The 1951 Alfred Hitchcock thriller Stranger on a Train would be the last movie for one of its co-stars Robert Walker. Just eight months after filming ended he died from an allergic reaction to a drug. He was only 32.
Billy Wilder advising Otto Preminger – Stalag 17 (1953)
A Paramount executive wanted to make all the prison camp guards Poles instead of Germans in the 1953 movie Stalag 17, simply because the West German market was a big one and he did not wish to offend any German patrons. Director Billy Wilder, who was himself Polish and had lost both his mother and stepfather in a German concentration camp, furiously refused to make the change and demanded an apology from the executive. He never received one and consequently never extended his contract at Paramount. Incidentally, during WW2 the survival rate of allied POWs in German camps was 87%. The average death rate in Japanese POW camps was the same – 87%!
The 1951 Jimmy Stewart drama No Highway in the Sky was based on a 1948 novel by Neville Shute titled No Highway. In both the book and the movie, emphasis was placed on the danger of airliners, sooner or later, crashing due to ‘metal fatigue’ brought about by stress around the corners of square passenger windows. The newly designed de Havilland Comets had square windows instead of round or oval ones and in 1954, three years after this movie was released, they began crashing for that very reason. Once oval windows were installed the problem disappeared.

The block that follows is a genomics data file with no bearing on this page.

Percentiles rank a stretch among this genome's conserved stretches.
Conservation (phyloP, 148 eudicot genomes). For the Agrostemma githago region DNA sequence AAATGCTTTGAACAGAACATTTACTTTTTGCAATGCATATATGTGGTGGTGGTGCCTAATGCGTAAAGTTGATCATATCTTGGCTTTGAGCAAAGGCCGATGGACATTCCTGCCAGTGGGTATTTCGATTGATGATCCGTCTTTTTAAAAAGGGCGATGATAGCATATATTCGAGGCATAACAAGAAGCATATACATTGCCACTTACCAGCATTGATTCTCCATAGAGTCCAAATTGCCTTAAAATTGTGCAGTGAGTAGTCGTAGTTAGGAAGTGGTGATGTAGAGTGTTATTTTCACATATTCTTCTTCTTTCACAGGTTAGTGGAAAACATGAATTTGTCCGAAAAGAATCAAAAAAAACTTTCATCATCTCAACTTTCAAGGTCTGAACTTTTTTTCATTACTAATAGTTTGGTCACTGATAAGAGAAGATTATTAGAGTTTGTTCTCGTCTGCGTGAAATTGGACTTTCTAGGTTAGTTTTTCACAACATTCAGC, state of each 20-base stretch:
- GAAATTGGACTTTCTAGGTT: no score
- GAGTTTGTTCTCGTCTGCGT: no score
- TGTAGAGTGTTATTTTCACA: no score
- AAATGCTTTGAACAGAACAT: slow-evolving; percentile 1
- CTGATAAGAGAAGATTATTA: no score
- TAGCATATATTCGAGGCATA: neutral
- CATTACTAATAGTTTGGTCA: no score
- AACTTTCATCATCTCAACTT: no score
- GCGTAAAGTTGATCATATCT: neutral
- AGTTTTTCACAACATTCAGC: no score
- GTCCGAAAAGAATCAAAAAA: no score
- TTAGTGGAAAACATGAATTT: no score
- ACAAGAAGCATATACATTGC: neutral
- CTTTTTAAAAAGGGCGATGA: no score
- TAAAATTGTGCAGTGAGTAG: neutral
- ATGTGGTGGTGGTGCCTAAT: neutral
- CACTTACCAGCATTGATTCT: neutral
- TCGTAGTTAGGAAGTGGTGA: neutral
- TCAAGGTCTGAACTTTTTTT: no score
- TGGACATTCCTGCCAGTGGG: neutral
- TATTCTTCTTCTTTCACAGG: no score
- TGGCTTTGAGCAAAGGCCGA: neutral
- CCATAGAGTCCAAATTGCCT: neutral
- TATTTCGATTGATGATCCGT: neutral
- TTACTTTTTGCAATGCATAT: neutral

Deborah Kerr & YUl Brynner in The King and I (1956)
Yul Brynner wanted to direct the movie version of The King and I (1956) with Marlon Brando playing the king. When Brando turned him down he decided to elaborate on his Broadway performance and take the role himself. Vivien Leigh was the first choice to portray Anna, but she suffered from manic-depressive attacks and was uninsurable. Singer Dinah Shore campaigned vigorously for the role, but was beaten to it by non-singer Deborah Kerr. 20th Century Fox wanted the king to be killed fighting an elephant, but Brynner would not have a bar of it. He truly hated Fox, openly referring to the studio as ‘16th Century Fuck’. Yul and Deborah almost certainly had an affair when they made this movie. Singer Marni Nixon recalled Deborah turning down her invitation to join her for lunch at the commissary one day. With a conspiratorial wink, Deb said she already had a dinner date with ‘a very sexy person’. A few moments later, Brynner’s limousine arrived and he emerged with his customary booming announcement to all and sundry, ‘I am here!’ Then he bowed to Deborah, took her arm and whisked her away. ‘They say this man is attractive’, she once said to Marni. ‘Well, he is. Somehow he’s very, very handsome, a most unusual personality. A mixture of opposites; and on top of that he sort of has oodles of sex appeal.’
Those not familiar with the history of American baseball might be forgiven for assuming a mistake has been made in Angels in the Outfield (1951), when the Pittsburgh Pirates run out on to the field at the top of the 9th inning without their gloves/mitts. However, until 1954 when the rule was changed, fielding sides always left their mitts on the field as they headed towards the dugout to prepare to bat.